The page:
The two Gowrie males were seen with members of the Kambula pride in all but three of the 13 sightings of these males. On the 8th one of the males was found with an impala kill near Princess Alice pans. On the 10th both males were seen together at Kapen open area. On the 11th one of the males was seen alone near the airstrip. Only twice did we see these two males together in a sighting. For details on the other ten sightings of these males please refer to the section on the Kambula pride:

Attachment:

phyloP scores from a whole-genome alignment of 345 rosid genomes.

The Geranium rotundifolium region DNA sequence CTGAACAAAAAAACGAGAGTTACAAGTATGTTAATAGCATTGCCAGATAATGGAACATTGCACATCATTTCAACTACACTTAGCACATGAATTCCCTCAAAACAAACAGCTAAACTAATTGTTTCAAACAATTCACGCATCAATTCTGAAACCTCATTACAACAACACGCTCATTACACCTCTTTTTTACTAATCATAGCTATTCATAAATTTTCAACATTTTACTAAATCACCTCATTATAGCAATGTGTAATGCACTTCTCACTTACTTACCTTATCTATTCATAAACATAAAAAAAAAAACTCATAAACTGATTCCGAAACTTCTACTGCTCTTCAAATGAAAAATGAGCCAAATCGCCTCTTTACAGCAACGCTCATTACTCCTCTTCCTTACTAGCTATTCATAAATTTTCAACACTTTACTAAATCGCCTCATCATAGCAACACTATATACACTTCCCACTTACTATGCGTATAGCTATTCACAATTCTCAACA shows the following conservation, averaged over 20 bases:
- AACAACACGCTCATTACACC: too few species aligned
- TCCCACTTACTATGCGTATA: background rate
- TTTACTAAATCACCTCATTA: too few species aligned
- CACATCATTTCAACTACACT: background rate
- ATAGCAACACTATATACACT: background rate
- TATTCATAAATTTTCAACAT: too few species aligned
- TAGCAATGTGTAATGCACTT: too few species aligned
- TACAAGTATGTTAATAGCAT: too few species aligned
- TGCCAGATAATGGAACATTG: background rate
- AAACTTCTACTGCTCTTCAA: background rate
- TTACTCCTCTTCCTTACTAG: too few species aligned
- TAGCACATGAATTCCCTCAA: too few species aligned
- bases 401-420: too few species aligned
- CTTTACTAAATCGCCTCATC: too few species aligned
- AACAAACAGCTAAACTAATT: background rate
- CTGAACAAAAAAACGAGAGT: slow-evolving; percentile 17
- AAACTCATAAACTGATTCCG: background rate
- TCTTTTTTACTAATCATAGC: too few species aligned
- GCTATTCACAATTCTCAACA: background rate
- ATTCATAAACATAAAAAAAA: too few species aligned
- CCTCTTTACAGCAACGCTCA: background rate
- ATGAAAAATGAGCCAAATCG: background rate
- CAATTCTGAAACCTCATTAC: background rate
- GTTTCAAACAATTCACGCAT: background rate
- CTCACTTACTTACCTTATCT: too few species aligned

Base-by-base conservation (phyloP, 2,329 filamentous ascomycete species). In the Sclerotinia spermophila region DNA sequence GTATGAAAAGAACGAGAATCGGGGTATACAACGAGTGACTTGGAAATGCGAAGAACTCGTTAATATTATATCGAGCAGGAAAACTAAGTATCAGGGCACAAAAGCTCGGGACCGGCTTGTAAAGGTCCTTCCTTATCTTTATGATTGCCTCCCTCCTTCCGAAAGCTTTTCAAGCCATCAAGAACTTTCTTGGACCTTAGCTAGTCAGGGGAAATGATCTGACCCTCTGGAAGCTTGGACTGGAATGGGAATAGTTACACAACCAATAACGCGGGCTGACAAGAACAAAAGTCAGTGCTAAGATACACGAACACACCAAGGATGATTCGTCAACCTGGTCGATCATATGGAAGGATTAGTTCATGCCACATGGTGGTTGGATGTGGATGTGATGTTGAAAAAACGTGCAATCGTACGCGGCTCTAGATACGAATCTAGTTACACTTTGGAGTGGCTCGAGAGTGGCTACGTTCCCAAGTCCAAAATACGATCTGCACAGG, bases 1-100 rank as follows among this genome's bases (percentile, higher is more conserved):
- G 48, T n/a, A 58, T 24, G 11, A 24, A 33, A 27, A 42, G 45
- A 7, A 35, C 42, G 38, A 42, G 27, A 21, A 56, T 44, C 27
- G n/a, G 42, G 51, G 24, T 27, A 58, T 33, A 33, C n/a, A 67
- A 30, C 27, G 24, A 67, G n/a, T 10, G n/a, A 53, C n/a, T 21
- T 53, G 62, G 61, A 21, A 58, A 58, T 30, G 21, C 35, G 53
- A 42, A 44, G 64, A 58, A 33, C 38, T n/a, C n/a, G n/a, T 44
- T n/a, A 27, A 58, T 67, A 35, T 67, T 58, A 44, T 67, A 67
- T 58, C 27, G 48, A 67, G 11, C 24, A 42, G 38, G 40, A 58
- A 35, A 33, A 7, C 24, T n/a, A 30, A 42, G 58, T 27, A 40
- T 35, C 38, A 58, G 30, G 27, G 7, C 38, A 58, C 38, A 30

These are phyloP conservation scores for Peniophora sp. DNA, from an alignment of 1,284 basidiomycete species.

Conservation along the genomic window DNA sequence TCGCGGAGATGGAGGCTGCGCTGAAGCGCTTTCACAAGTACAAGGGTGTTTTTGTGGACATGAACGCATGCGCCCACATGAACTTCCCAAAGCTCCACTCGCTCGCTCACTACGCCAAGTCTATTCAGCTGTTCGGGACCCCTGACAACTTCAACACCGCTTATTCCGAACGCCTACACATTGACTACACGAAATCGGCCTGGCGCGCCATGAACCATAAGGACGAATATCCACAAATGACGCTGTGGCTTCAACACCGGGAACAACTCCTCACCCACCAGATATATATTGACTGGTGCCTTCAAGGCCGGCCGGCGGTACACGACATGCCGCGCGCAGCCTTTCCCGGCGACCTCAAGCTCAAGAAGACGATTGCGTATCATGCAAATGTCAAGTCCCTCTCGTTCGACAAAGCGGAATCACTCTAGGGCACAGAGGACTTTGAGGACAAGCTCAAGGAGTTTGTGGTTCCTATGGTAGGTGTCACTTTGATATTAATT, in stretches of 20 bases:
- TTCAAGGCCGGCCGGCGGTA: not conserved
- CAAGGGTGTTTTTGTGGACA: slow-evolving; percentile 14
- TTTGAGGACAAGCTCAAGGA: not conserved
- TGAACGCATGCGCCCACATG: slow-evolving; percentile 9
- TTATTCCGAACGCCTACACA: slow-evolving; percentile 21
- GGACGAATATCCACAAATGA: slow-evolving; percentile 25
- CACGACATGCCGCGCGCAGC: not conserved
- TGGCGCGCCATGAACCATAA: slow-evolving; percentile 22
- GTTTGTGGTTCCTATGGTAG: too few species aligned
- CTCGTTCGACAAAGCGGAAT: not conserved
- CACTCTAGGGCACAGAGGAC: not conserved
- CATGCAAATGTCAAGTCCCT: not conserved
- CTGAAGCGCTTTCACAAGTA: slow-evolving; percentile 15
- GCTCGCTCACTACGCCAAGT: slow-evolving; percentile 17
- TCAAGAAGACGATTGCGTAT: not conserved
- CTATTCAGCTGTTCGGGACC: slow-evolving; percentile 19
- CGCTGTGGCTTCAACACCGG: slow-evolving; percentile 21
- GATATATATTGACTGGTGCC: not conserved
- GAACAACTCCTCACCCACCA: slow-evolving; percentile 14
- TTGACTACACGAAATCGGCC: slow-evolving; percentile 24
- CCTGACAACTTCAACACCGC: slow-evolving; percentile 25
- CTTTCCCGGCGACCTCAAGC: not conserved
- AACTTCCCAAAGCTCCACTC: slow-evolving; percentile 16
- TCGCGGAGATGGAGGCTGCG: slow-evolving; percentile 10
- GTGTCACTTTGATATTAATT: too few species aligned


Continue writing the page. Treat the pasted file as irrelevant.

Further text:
The Kambula pride were seen on 18 days this month. For the most part most members of the pride were seen together with a few sightings being of just one or two of the lionesses alone. As we are accustomed to seeing, the two Gowrie males were accompanying members of the Kambula pride in ten of the 19 sightings. For the first half of the month the pride spent most of their time in Flockfield between the Matshapiri River and Charleston North crossing. On the 5th four lionesses and all 14 cubs were at Kapen open area. The next day the two lionesses that weren’t with the pride were seen with a Gowrie male at Pete’s bridge. On the 7th and 8th four lionesses and all 14 cubs were at Mamba waterhole with a Gowrie male joining them on the 8th after they killed an impala. On the 19th a lioness and a Gowrie male were at Princess Alice pans while three of the lionesses and five cubs were seen briefly as they crossed west through Charleston north crossing. On the 11th the full complement of the pride was seen at Fred’s tree. Four days later (15th) the pride was found at Kapen open area and overnight they moved east and were found at Emsagwen crossing on the 16th with a Gowrie male. It was here we watched as they successfully stalked and caught a warthog in the Matshapiri River. Moving south along the Matshapiri River from here they settled down just south of Donald’s crossing for the 17th. The 18th saw the pride prove why lions live in prides when they found and mauled the Marthly lioness near Matumi Rocks. If the Gowrie males hadn’t appeared the fate of the Marthly lioness may have been sealed. See the write up on the Marthly Pride for details on this interaction. On the 20th four lionesses and all 14 cubs were seen in front of Rattrays camp while the other two lionesses and a Gowrie male were found just south of the airstrip. One lioness was seen alone on the 22nd near the old giraffe bones. Just a little further north of here, four lionesses, 14 cubs and both Gowrie males were seen at Sand pit crossing the following day. On the 26th two lionesses and a Gowrie male gave us a scare as they appeared out of nowhere and chased the Nkoveni female leopard, her new cub, and the Flat Rock male leopard near the hippo pools west of MalaMala camp. The entire pride was viewed together for the last three sightings of the month. On the 27th they were at Elephant slide crossing. On the 28th they killed an impala near Matshapiri open area with a Gowrie male. Once finishing the kill, they noticed vultures descending in Matshapiri open area and covered the kilometre distance in a matter of minutes to chase three cheetahs off an impala kill. The last sightings for the month was north of Matshapiri open area where the pride and a Gowrie male chased two caracals (the first caracals seen in years).